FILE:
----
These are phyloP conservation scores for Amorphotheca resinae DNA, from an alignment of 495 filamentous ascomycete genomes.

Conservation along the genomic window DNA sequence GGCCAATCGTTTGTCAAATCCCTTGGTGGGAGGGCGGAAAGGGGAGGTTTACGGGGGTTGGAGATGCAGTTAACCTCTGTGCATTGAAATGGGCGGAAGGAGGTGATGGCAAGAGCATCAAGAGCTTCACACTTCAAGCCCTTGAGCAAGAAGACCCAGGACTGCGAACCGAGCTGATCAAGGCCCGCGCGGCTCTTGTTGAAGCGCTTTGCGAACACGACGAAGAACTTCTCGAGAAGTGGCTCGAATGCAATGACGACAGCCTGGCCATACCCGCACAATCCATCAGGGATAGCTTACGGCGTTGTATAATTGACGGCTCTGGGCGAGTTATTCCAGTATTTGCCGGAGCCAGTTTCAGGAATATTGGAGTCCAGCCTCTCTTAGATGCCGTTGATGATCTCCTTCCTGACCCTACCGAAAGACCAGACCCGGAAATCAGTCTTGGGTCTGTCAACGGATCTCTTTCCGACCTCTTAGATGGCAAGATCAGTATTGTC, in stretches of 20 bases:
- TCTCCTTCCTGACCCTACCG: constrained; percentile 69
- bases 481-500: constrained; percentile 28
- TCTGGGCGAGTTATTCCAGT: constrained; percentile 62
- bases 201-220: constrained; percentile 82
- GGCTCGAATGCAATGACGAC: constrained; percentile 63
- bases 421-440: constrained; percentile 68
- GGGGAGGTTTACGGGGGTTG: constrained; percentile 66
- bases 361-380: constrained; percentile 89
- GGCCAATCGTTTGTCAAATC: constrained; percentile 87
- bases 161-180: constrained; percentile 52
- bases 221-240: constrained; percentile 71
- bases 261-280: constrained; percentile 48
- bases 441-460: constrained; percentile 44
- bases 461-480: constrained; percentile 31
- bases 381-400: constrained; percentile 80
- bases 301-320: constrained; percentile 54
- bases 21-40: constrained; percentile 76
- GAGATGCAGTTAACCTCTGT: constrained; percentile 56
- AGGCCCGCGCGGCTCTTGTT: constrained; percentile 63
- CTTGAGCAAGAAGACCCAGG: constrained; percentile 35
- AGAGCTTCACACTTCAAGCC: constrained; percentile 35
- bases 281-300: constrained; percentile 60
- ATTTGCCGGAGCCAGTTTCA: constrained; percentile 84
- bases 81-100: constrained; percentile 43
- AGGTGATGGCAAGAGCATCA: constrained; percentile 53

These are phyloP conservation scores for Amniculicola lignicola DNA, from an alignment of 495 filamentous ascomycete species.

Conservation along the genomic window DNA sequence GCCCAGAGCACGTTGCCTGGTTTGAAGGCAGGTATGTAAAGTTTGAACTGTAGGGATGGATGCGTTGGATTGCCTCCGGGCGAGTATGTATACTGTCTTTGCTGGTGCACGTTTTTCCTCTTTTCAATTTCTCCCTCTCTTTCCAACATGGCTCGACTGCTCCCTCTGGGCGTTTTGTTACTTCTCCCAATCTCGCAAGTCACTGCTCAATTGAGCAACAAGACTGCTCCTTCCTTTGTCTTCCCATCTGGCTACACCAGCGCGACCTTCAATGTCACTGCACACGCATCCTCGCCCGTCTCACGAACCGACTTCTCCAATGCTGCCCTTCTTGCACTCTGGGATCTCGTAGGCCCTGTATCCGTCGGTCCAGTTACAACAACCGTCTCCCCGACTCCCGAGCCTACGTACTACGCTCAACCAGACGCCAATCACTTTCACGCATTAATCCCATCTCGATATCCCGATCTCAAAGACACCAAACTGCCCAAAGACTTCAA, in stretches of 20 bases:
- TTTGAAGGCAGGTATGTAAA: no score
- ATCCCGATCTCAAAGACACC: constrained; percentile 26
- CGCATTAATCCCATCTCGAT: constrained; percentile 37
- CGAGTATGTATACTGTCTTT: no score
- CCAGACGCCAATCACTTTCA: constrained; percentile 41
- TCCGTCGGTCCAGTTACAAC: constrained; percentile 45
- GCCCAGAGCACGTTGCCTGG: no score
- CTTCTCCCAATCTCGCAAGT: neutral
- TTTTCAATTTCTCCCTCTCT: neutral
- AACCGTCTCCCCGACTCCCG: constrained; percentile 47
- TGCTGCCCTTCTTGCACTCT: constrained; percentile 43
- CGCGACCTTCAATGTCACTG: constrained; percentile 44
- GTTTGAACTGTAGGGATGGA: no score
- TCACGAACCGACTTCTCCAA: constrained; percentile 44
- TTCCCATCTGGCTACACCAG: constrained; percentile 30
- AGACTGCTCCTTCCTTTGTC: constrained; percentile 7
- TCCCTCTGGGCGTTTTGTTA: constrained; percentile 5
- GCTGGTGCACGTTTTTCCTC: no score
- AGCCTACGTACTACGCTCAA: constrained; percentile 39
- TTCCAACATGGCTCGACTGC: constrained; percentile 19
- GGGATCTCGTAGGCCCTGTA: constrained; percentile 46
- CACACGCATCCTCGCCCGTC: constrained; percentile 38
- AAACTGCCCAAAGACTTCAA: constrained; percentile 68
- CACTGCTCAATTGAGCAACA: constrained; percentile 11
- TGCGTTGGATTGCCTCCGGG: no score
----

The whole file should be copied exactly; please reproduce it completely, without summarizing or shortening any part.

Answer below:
These are phyloP conservation scores for Amorphotheca resinae DNA, from an alignment of 495 filamentous ascomycete genomes.

Conservation along the genomic window DNA sequence GGCCAATCGTTTGTCAAATCCCTTGGTGGGAGGGCGGAAAGGGGAGGTTTACGGGGGTTGGAGATGCAGTTAACCTCTGTGCATTGAAATGGGCGGAAGGAGGTGATGGCAAGAGCATCAAGAGCTTCACACTTCAAGCCCTTGAGCAAGAAGACCCAGGACTGCGAACCGAGCTGATCAAGGCCCGCGCGGCTCTTGTTGAAGCGCTTTGCGAACACGACGAAGAACTTCTCGAGAAGTGGCTCGAATGCAATGACGACAGCCTGGCCATACCCGCACAATCCATCAGGGATAGCTTACGGCGTTGTATAATTGACGGCTCTGGGCGAGTTATTCCAGTATTTGCCGGAGCCAGTTTCAGGAATATTGGAGTCCAGCCTCTCTTAGATGCCGTTGATGATCTCCTTCCTGACCCTACCGAAAGACCAGACCCGGAAATCAGTCTTGGGTCTGTCAACGGATCTCTTTCCGACCTCTTAGATGGCAAGATCAGTATTGTC, in stretches of 20 bases:
- TCTCCTTCCTGACCCTACCG: constrained; percentile 69
- bases 481-500: constrained; percentile 28
- TCTGGGCGAGTTATTCCAGT: constrained; percentile 62
- bases 201-220: constrained; percentile 82
- GGCTCGAATGCAATGACGAC: constrained; percentile 63
- bases 421-440: constrained; percentile 68
- GGGGAGGTTTACGGGGGTTG: constrained; percentile 66
- bases 361-380: constrained; percentile 89
- GGCCAATCGTTTGTCAAATC: constrained; percentile 87
- bases 161-180: constrained; percentile 52
- bases 221-240: constrained; percentile 71
- bases 261-280: constrained; percentile 48
- bases 441-460: constrained; percentile 44
- bases 461-480: constrained; percentile 31
- bases 381-400: constrained; percentile 80
- bases 301-320: constrained; percentile 54
- bases 21-40: constrained; percentile 76
- GAGATGCAGTTAACCTCTGT: constrained; percentile 56
- AGGCCCGCGCGGCTCTTGTT: constrained; percentile 63
- CTTGAGCAAGAAGACCCAGG: constrained; percentile 35
- AGAGCTTCACACTTCAAGCC: constrained; percentile 35
- bases 281-300: constrained; percentile 60
- ATTTGCCGGAGCCAGTTTCA: constrained; percentile 84
- bases 81-100: constrained; percentile 43
- AGGTGATGGCAAGAGCATCA: constrained; percentile 53

These are phyloP conservation scores for Amniculicola lignicola DNA, from an alignment of 495 filamentous ascomycete species.

Conservation along the genomic window DNA sequence GCCCAGAGCACGTTGCCTGGTTTGAAGGCAGGTATGTAAAGTTTGAACTGTAGGGATGGATGCGTTGGATTGCCTCCGGGCGAGTATGTATACTGTCTTTGCTGGTGCACGTTTTTCCTCTTTTCAATTTCTCCCTCTCTTTCCAACATGGCTCGACTGCTCCCTCTGGGCGTTTTGTTACTTCTCCCAATCTCGCAAGTCACTGCTCAATTGAGCAACAAGACTGCTCCTTCCTTTGTCTTCCCATCTGGCTACACCAGCGCGACCTTCAATGTCACTGCACACGCATCCTCGCCCGTCTCACGAACCGACTTCTCCAATGCTGCCCTTCTTGCACTCTGGGATCTCGTAGGCCCTGTATCCGTCGGTCCAGTTACAACAACCGTCTCCCCGACTCCCGAGCCTACGTACTACGCTCAACCAGACGCCAATCACTTTCACGCATTAATCCCATCTCGATATCCCGATCTCAAAGACACCAAACTGCCCAAAGACTTCAA, in stretches of 20 bases:
- TTTGAAGGCAGGTATGTAAA: no score
- ATCCCGATCTCAAAGACACC: constrained; percentile 26
- CGCATTAATCCCATCTCGAT: constrained; percentile 37
- CGAGTATGTATACTGTCTTT: no score
- CCAGACGCCAATCACTTTCA: constrained; percentile 41
- TCCGTCGGTCCAGTTACAAC: constrained; percentile 45
- GCCCAGAGCACGTTGCCTGG: no score
- CTTCTCCCAATCTCGCAAGT: neutral
- TTTTCAATTTCTCCCTCTCT: neutral
- AACCGTCTCCCCGACTCCCG: constrained; percentile 47
- TGCTGCCCTTCTTGCACTCT: constrained; percentile 43
- CGCGACCTTCAATGTCACTG: constrained; percentile 44
- GTTTGAACTGTAGGGATGGA: no score
- TCACGAACCGACTTCTCCAA: constrained; percentile 44
- TTCCCATCTGGCTACACCAG: constrained; percentile 30
- AGACTGCTCCTTCCTTTGTC: constrained; percentile 7
- TCCCTCTGGGCGTTTTGTTA: constrained; percentile 5
- GCTGGTGCACGTTTTTCCTC: no score
- AGCCTACGTACTACGCTCAA: constrained; percentile 39
- TTCCAACATGGCTCGACTGC: constrained; percentile 19
- GGGATCTCGTAGGCCCTGTA: constrained; percentile 46
- CACACGCATCCTCGCCCGTC: constrained; percentile 38
- AAACTGCCCAAAGACTTCAA: constrained; percentile 68
- CACTGCTCAATTGAGCAACA: constrained; percentile 11
- TGCGTTGGATTGCCTCCGGG: no score